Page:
Snow Crash

Literary significance and criticism

Snow Crash established Stephenson as a major science fiction writer of the 1990s. The book appeared on Time magazine's list of 100 all-time best English-language novels written since 1923.[8]

Some critics have considered it a parody of cyberpunk[9][10] and mentioned its satiric or absurdist humor.[11][12]

In his book The Shape of the Signifier: 1967 to the End of History, Walter Benn Michaels considers the deeper theoretical implications of Stephenson's book. Comparing the book with a range of contemporary writers—the fiction of Bret Easton Ellis, Kathy Acker, Octavia Butler, and even Paul de Man and the literary criticism of Richard Rorty—Michaels criticizes the deep claims of Stephenson's book: "And yet, in Snow Crash, the bodies of humans are affected by "information" they can't read; the virus, like the icepick [in American Psycho], gets the words inside you even if you haven't read them."[13] Michaels especially targets Stephenson's view that "languages are codes" rather than a grouping of letters and sounds to be interpreted. Michaels further contends that this basic idea of language as code ("...a good deal of Snow Crash's plot depends upon eliding the distinction between hackers and their computers, as if—indeed, in the novel, just because—looking at code will do to the hacker what receiving it will do to the computer"[13]) aligns Stephenson, along with other writers mentioned, with a racially motivated view of culture: that culture is something transmitted and stored by blood (or genetic codes), and not by beliefs and practices. This view entails little to no need for interpretation by people:

The body that is infected by a virus does not become infected because it understands the virus any more than the body that does not become infected misunderstands the virus. So a world in which everything—from bitmaps to blood—can be understood as a "form of speech" is also a world in which nothing actually is understood, a world in which what a speech act does is disconnected from what it means.

— Walter Benn Michaels, The Shape of the Signifier: 1967 to the End of History[14]

Rorty's Achieving Our Country uses Snow Crash as an example of modern culture that "express the loss of what he [Rorty] calls "national hope"...the problem with Snow Crash is not that it isn't true—after all, it's a story—but that it isn't inspirational."[15] This lack of inspiration is offset by something else Snow Crash and other works like it offer: "These books produce in their readers the 'state of soul' that Rorty calls 'knowingness,' which he glosses as a 'preference for knowledge over hope' (37)";[15] this preference for knowledge "contribute[s] to a more fundamental failure to appreciate the value of inspiration—and hence of literature—itself."[15]

Influence on the World Wide Web and computing

While the 1986 virtual environment Habitat applied the Sanskrit term avatar to online virtual bodies before Stephenson, the success of Snow Crash popularized the term[16] to the extent that avatar is now the accepted term for this concept in computer games and on the World Wide Web.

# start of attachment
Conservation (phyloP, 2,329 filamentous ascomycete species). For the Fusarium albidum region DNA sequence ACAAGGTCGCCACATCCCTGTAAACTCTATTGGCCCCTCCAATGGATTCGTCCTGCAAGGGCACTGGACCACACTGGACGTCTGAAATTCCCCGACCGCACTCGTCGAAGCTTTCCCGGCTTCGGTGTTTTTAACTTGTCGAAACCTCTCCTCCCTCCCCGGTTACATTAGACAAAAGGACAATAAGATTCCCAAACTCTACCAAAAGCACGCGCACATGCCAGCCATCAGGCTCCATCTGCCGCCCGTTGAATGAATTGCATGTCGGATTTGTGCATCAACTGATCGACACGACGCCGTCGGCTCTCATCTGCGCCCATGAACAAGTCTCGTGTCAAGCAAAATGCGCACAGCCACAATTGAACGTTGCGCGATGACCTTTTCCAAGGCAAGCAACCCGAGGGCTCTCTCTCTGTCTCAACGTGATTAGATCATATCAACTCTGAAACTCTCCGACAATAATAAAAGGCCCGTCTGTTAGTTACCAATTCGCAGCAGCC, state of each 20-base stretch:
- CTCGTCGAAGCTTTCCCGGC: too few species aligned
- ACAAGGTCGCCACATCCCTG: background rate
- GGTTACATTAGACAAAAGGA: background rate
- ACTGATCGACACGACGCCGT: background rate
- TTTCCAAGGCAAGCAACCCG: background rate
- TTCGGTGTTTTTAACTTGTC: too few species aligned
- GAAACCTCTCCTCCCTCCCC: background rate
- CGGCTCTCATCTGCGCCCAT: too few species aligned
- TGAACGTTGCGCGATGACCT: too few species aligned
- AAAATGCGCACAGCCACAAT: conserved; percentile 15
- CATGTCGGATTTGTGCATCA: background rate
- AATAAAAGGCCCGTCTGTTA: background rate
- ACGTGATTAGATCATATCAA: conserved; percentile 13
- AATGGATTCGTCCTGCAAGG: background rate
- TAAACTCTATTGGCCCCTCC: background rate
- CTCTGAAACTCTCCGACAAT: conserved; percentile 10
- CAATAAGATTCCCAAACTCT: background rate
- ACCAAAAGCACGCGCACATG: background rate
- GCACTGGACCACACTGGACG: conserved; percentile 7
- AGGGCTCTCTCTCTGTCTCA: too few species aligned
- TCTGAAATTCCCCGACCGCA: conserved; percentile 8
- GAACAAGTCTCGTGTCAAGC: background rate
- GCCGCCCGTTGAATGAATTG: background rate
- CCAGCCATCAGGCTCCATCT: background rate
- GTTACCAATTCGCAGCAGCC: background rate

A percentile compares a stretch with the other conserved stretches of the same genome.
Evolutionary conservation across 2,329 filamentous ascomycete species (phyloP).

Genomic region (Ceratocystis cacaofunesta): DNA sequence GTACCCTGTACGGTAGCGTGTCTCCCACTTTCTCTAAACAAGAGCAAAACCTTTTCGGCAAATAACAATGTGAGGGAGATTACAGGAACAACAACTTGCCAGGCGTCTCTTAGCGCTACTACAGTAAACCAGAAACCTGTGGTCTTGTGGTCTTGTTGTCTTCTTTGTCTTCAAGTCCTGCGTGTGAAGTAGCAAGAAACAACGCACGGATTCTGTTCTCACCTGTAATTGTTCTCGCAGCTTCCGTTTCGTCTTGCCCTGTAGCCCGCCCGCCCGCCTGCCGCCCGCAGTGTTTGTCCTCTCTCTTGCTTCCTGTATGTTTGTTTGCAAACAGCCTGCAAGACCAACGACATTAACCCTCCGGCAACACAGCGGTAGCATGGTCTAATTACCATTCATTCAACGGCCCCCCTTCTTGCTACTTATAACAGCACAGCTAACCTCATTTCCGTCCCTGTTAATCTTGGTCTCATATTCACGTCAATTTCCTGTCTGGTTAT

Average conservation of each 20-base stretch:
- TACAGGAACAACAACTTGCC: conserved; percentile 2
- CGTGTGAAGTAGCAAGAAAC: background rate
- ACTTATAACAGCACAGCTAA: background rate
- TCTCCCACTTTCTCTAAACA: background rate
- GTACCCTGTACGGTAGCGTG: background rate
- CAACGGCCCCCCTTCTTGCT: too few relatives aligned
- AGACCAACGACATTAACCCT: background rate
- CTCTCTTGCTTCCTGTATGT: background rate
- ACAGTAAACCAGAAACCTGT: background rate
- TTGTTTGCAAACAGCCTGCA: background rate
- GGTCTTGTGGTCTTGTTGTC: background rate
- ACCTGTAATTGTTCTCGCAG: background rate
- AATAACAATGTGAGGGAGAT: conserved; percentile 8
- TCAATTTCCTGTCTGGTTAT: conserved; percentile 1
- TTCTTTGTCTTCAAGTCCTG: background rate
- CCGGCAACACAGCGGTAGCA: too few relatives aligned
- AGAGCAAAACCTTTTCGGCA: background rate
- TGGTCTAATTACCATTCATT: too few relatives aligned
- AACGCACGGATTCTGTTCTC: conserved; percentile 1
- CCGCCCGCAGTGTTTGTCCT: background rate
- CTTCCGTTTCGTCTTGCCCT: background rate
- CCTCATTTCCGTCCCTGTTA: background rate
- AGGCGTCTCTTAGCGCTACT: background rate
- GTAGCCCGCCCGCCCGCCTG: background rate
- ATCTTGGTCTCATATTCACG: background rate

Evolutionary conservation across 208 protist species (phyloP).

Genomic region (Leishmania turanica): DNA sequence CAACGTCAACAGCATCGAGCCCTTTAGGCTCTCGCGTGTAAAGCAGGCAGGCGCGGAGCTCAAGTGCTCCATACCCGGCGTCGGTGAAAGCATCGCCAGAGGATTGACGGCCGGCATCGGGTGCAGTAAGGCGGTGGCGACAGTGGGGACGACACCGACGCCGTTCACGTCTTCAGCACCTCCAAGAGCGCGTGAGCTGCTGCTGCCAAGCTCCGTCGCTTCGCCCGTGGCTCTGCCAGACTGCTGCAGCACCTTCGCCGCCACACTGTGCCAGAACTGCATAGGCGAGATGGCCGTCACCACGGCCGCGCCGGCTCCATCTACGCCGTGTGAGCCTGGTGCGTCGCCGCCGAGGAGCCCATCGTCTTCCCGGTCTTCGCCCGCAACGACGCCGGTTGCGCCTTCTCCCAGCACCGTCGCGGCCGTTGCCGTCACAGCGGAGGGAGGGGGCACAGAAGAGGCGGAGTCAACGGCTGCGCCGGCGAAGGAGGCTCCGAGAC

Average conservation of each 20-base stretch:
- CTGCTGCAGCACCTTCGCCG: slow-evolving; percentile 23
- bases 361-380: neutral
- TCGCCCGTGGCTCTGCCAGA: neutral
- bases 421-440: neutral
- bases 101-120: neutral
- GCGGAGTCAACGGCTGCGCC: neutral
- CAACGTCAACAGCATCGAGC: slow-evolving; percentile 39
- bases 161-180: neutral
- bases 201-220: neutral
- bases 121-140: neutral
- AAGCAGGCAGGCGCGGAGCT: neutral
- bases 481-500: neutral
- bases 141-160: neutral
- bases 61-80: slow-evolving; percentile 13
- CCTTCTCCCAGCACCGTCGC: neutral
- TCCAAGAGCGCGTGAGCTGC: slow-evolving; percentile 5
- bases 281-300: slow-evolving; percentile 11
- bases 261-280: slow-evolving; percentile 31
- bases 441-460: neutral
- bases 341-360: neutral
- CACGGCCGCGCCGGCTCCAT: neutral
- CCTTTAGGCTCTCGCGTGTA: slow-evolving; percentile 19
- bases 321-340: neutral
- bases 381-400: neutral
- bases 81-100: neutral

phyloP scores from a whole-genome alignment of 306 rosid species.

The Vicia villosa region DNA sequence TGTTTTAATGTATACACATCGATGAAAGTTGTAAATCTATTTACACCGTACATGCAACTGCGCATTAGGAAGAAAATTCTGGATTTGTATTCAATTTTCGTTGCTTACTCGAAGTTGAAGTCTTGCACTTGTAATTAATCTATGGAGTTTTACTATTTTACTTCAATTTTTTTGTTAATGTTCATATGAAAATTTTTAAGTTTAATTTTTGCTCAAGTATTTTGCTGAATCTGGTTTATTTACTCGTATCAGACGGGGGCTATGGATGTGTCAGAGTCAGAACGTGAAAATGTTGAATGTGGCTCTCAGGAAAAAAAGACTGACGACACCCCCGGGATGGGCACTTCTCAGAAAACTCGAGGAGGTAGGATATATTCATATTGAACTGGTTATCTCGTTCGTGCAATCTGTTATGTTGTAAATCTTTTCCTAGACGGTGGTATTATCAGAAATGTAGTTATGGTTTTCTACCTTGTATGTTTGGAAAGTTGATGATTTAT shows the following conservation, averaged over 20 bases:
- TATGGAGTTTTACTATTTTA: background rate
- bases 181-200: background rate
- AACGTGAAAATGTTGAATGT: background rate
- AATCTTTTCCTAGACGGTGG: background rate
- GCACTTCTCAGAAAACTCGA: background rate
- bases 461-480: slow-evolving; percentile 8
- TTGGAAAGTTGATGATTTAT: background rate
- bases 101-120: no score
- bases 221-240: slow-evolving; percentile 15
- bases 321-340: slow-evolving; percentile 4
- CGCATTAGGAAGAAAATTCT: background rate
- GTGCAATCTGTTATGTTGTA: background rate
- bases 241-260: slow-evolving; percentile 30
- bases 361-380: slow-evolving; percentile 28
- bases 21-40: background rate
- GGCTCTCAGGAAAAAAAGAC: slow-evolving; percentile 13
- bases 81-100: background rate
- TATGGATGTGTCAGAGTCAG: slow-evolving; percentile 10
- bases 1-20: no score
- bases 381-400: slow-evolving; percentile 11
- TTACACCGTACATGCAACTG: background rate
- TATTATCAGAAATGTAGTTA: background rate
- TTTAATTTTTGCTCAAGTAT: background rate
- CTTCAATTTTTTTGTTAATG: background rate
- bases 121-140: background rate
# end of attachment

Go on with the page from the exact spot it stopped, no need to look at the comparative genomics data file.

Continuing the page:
Many virtual globe programs, including NASA World Wind and Google Earth, bear a resemblance to the "Earth" software developed by the Central Intelligence Corporation in Snow Crash. One Google Earth co-founder claimed that Google Earth was modeled after Snow Crash, while another co-founder said it was inspired by Powers of Ten.[17] Stephenson himself has commented on the legacy of his "Earth" program's god's-eye aesthetic in his novel Reamde, in which his protagonist, a game designer, steals the technique from Google Earth:

The opening screen of T'Rain was a frank rip-off of what you saw when you booted up Google Earth. Richard felt no guilt about this, since he had heard that Google Earth, in turn, was based on an idea from some old science-fiction novel.[18]

Software developer Michael Abrash was inspired by Snow Crash's Metaverse and its networked 3D world. He left Microsoft for Id Software to write something in that direction, the result being Quake.[19] The story for the 3DO game Immercenary was also heavily influenced by Snow Crash.[20]

Possible film or mini-series adaptation

The novel was optioned shortly after its publication and subsequent success, although to date it has never progressed past pre-production. Vincenzo Natali, the director of several notable science-fiction films, in particular has remarked against a two-hour feature film adaptation because of a perceived lack of fit with the form; inasmuch as the novel is "tonally all over the place," he feels that a mini-series would be a more suitable format for the material.[21]

In late 1996, it was announced writer-director Jeffrey Nachmanoff would adapt the novel for the Kennedy-Marshall Co. and Touchstone Pictures. Marco Brambilla was attached to direct the film.[22]

In June 2012, it was announced that English director Joe Cornish, following the debut of the 2011 film Attack the Block, had been signed as director of a future film adaptation for Paramount Studios.[23] Stephenson has described Cornish's script as "amazing", but also warned that there is no guarantee the film will ever be made.[24]

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